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Stepwise Success

Direct Observation

Published June 22, 2012 6:08 AM by Scott Warner

We watch each other work all the time. But do we observe?

According to CLIA, the Technical Consultant is responsible for evaluating personnel competency i.e. “direct observation of routine patient test performance, including patient preparation, if applicable, specimen handling, processing, and testing.”

The dictionary defines “observation” as “an act or instance of regarding attentively or watching.” In other words, a tad more than casually watching someone work.

Logically this warps events. Like a split-screen experiment, an observed tech will do A or B depending on how he or she is observed; both behaviors might be different from an unobserved state. Who knows? Techs get nervous, frustrated, angry, distracted, out of their element; Schrodinger's tech produces good and bad results simultaneously.

As a pathologist I knew remarked about direct observation, “It ticks people off.” (He didn’t say “ticks.”)

Yet “direct observation” is vaguely understandable. It suggests a peer or expert evaluation of a process including phases of testing related to quality; it implies a competency benchmark. One might, for example, develop checklists for venipuncture, sample preparation, and test performance that mirror written procedures.

I suspect, no matter how benign, “direct observation” is still insulting and a little humiliating.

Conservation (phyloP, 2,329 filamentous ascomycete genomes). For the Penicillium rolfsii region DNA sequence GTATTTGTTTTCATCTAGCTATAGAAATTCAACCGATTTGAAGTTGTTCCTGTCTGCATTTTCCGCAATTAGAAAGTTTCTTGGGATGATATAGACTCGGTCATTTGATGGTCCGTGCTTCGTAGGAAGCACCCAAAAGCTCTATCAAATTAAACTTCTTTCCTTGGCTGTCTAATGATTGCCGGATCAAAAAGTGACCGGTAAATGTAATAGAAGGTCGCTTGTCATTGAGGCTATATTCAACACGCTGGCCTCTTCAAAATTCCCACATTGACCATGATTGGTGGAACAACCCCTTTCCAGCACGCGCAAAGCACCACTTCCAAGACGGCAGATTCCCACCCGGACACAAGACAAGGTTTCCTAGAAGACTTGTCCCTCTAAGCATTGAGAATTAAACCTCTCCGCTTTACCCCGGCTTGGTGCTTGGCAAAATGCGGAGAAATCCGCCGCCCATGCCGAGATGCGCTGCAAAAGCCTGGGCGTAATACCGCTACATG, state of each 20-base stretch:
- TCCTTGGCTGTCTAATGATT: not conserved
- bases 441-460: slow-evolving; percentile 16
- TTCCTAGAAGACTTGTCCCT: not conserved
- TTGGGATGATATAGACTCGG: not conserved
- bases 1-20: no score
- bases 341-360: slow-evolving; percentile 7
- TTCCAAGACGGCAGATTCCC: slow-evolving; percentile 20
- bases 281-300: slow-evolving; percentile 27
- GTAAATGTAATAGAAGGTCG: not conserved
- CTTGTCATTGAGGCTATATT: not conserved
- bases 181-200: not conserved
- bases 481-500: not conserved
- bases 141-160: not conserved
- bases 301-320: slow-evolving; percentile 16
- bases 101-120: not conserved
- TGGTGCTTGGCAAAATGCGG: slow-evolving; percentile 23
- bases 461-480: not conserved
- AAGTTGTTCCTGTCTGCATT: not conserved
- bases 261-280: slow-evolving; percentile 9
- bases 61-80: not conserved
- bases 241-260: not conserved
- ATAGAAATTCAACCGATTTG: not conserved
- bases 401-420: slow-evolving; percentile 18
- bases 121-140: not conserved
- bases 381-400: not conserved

The trick -- if there is one -- to getting it to work is answering the tech question, “What’s in this for me?” After all, bench techs are slogging out good results hour after hour, day after day, week after week, and suddenly someone has to look over a shoulder? When trust goes, everything goes.

The answer might be: To make this better for everyone. To do that, direct observation has to be rigorously based on the written procedure. If the observer and the tech both have the same point of reference they are working together to make sure the system functions as intended. For example, everything might work fine for tech A, but tech B has a workaround based on a unique experience. That’s invaluable information.

Focusing on the system -- of which the bench tech is a part -- helps turn observation into “I see!” moments of insight.

NEXT: Barriers to Success


An atmosphere of trust and mutual learning needs to be a point in direct observation.  Expectations need to be transparent so there is an exchange of information; not wrong or right but better.

Steve Bellistri July 17, 2012 11:47 AM


Thanks for commenting!  I think "discomfort" is an apt word, even when both parties agree that direct observation is necessary.

Scott Warner June 24, 2012 7:27 PM

I have been very concerned about the dicomfort caused by direct observation. I found that if you establish a trusting, caring and concerned relationship with the person being observed, the discomfort can be minimized. In fact, a desire to be observed can be cultivated when the observed is encouraged to show off their expertise. I have found that direct observation is a very valuable tool as long as the observer isn't  impolitely critcal, or adopts a "holier than thou" attitude. I agree, a well written procedure contributes greatly also.

Richard Oost, Medical Technology - Laboratory Manager, At Large June 23, 2012 10:18 AM
Machias ME

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About this Blog

    Scott Warner, MLT(ASCP)
    Occupation: Laboratory Manager
    Setting: Critical Access Hospital
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